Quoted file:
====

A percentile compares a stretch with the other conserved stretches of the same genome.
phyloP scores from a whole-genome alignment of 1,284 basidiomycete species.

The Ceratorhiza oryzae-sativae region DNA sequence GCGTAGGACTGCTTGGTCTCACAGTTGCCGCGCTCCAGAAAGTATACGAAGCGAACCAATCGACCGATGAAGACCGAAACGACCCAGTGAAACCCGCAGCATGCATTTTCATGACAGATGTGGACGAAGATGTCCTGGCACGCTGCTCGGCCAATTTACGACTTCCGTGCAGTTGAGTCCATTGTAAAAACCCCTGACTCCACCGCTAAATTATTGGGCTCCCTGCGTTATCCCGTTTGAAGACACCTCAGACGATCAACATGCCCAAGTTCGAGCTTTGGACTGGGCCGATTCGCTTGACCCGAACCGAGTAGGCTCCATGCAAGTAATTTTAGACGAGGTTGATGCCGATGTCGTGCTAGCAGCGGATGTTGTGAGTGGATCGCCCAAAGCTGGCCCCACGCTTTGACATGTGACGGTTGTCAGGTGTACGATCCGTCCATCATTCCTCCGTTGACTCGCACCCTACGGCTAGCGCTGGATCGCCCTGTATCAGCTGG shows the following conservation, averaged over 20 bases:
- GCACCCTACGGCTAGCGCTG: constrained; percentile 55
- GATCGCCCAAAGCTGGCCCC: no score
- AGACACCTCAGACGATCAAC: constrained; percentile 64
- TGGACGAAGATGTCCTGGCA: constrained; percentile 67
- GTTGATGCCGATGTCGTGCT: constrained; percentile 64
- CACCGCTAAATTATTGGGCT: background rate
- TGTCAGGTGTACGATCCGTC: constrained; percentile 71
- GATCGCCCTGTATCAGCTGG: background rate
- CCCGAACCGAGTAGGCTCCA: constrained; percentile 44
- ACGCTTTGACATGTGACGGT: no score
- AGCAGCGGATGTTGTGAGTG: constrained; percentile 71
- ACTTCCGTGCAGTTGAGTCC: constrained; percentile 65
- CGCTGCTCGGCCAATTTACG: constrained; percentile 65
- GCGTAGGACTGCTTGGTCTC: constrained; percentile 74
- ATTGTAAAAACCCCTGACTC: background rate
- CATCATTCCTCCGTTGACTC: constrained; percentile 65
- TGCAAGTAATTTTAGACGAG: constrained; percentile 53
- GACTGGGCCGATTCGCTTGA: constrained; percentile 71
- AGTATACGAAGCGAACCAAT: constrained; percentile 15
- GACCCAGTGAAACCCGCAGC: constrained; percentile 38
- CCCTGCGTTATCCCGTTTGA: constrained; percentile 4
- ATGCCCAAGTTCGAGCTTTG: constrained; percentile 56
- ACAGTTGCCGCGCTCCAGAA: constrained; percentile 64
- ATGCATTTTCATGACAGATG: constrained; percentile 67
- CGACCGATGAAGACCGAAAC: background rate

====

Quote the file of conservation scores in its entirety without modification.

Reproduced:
A percentile compares a stretch with the other conserved stretches of the same genome.
phyloP scores from a whole-genome alignment of 1,284 basidiomycete species.

The Ceratorhiza oryzae-sativae region DNA sequence GCGTAGGACTGCTTGGTCTCACAGTTGCCGCGCTCCAGAAAGTATACGAAGCGAACCAATCGACCGATGAAGACCGAAACGACCCAGTGAAACCCGCAGCATGCATTTTCATGACAGATGTGGACGAAGATGTCCTGGCACGCTGCTCGGCCAATTTACGACTTCCGTGCAGTTGAGTCCATTGTAAAAACCCCTGACTCCACCGCTAAATTATTGGGCTCCCTGCGTTATCCCGTTTGAAGACACCTCAGACGATCAACATGCCCAAGTTCGAGCTTTGGACTGGGCCGATTCGCTTGACCCGAACCGAGTAGGCTCCATGCAAGTAATTTTAGACGAGGTTGATGCCGATGTCGTGCTAGCAGCGGATGTTGTGAGTGGATCGCCCAAAGCTGGCCCCACGCTTTGACATGTGACGGTTGTCAGGTGTACGATCCGTCCATCATTCCTCCGTTGACTCGCACCCTACGGCTAGCGCTGGATCGCCCTGTATCAGCTGG shows the following conservation, averaged over 20 bases:
- GCACCCTACGGCTAGCGCTG: constrained; percentile 55
- GATCGCCCAAAGCTGGCCCC: no score
- AGACACCTCAGACGATCAAC: constrained; percentile 64
- TGGACGAAGATGTCCTGGCA: constrained; percentile 67
- GTTGATGCCGATGTCGTGCT: constrained; percentile 64
- CACCGCTAAATTATTGGGCT: background rate
- TGTCAGGTGTACGATCCGTC: constrained; percentile 71
- GATCGCCCTGTATCAGCTGG: background rate
- CCCGAACCGAGTAGGCTCCA: constrained; percentile 44
- ACGCTTTGACATGTGACGGT: no score
- AGCAGCGGATGTTGTGAGTG: constrained; percentile 71
- ACTTCCGTGCAGTTGAGTCC: constrained; percentile 65
- CGCTGCTCGGCCAATTTACG: constrained; percentile 65
- GCGTAGGACTGCTTGGTCTC: constrained; percentile 74
- ATTGTAAAAACCCCTGACTC: background rate
- CATCATTCCTCCGTTGACTC: constrained; percentile 65
- TGCAAGTAATTTTAGACGAG: constrained; percentile 53
- GACTGGGCCGATTCGCTTGA: constrained; percentile 71
- AGTATACGAAGCGAACCAAT: constrained; percentile 15
- GACCCAGTGAAACCCGCAGC: constrained; percentile 38
- CCCTGCGTTATCCCGTTTGA: constrained; percentile 4
- ATGCCCAAGTTCGAGCTTTG: constrained; percentile 56
- ACAGTTGCCGCGCTCCAGAA: constrained; percentile 64
- ATGCATTTTCATGACAGATG: constrained; percentile 67
- CGACCGATGAAGACCGAAAC: background rate